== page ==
No one expected another special-edition WRX to happen. We thought the S204 was the last. It was so dialed-in, so impressive, there seemed no more room for improvement on this platform. However, the engineers at Subaru Tecnica International managed to push the envelope yet again to create the baddest factory-tuned Impreza WRX STI--the RA-R.
Of course, we didn't know that right away. The general feeling among us Japanese journalists was that the new R was nothing more than another WRX with a few more STI racing parts. We were wrong. The thing is impressive in every way, from its power delivery to the way it corners. Most impressive is how it brakes. The front brakes are monoblock six-pot calipers equipped with STI logos (first time that the genre isn't equipped with Brembos) and ABS. Tuned for maximum performance, they repeatedly deliver eyeball-squelching brake force directly through the tires, without a hint of fade even after a full day hot-lapping Fuji Speedway's short road course.
The suspension is basically the same as the S204, although the anti-roll bars have been beefed up, while spring and shock damping rates are firmer by 20 percent. Just driving around town, there's not too much difference between the RA-R and the S204, but once on the track, driving near the limit, the RA-R shows its mettle. Where the S204 understeers through tight corners (an inherent trait for most all-wheel-drive cars) the RA-R feels like its rear-driven. Get the corner right and the handling balance is absolutely neutral. Turn-in is crisp, with little body roll.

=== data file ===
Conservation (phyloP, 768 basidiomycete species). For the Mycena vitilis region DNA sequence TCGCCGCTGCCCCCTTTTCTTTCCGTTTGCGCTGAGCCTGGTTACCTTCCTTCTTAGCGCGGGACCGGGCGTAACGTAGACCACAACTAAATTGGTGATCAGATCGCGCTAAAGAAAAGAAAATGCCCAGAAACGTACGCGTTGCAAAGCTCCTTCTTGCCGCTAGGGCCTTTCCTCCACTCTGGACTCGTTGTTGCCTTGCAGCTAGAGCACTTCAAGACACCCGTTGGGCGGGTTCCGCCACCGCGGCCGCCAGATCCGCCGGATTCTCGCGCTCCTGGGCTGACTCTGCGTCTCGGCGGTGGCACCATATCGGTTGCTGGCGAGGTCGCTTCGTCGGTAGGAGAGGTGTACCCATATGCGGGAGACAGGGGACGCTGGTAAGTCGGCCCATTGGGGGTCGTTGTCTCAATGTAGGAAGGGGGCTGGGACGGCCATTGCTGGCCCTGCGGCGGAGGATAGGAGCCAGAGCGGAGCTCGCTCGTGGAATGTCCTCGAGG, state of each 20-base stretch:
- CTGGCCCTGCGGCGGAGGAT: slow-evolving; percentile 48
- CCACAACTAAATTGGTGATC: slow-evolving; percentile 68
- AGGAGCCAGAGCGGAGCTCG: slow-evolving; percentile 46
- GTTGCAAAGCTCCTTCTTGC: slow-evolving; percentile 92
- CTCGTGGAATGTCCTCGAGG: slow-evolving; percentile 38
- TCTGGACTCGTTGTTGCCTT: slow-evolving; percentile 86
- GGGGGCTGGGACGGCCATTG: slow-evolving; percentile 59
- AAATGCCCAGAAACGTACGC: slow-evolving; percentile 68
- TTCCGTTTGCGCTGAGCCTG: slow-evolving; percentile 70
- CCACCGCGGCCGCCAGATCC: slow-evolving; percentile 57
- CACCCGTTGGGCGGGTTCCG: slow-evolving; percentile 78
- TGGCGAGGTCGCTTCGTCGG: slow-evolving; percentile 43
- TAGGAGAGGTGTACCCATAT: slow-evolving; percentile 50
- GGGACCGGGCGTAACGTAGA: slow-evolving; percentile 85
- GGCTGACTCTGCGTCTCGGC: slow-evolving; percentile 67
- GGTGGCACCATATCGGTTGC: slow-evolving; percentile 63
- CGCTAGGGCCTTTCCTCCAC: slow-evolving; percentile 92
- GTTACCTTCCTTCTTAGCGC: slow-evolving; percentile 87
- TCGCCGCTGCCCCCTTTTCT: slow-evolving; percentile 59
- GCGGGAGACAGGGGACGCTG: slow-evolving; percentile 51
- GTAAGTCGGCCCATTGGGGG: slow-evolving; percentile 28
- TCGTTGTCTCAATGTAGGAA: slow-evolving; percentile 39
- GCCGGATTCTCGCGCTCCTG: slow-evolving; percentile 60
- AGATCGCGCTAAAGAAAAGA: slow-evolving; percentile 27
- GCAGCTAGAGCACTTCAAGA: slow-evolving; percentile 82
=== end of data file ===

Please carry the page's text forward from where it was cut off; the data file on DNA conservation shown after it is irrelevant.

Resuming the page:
The engine remains the same as the S204: turbocharged 2.0-liter flat-four putting out 320bhp at 6400rpm and 318lb-ft of torque at 4400rpm. What differentiates this engine from that of the stock car--besides the output--is the sound. Tap the accelerator pedal, and the four-cylinder sings its deep, throaty song.
Also, the RA-R is quicker than the S204 because it's lighter. The car pounces from a standstill, with all four Bridgestone Potenza RE070 tires (235/40R18s) biting the tarmac at the same time. Once the tach needle brushes past 4000rpm, the car surges forward as the turbocharger delivers a high-pitched whine. The way the RA-R sounds, feels and reacts is eerily similar to the Super Taikyu WRX race car. It's not the most comfortable thing on the road, but it sure delivers a thrill though the curves. Only 300 models will be made (111 models were sold in the first three days), so the chances of this thing making it to the US are pretty slim. Too bad, because it's a car that every sport-compact fan should sample at least once.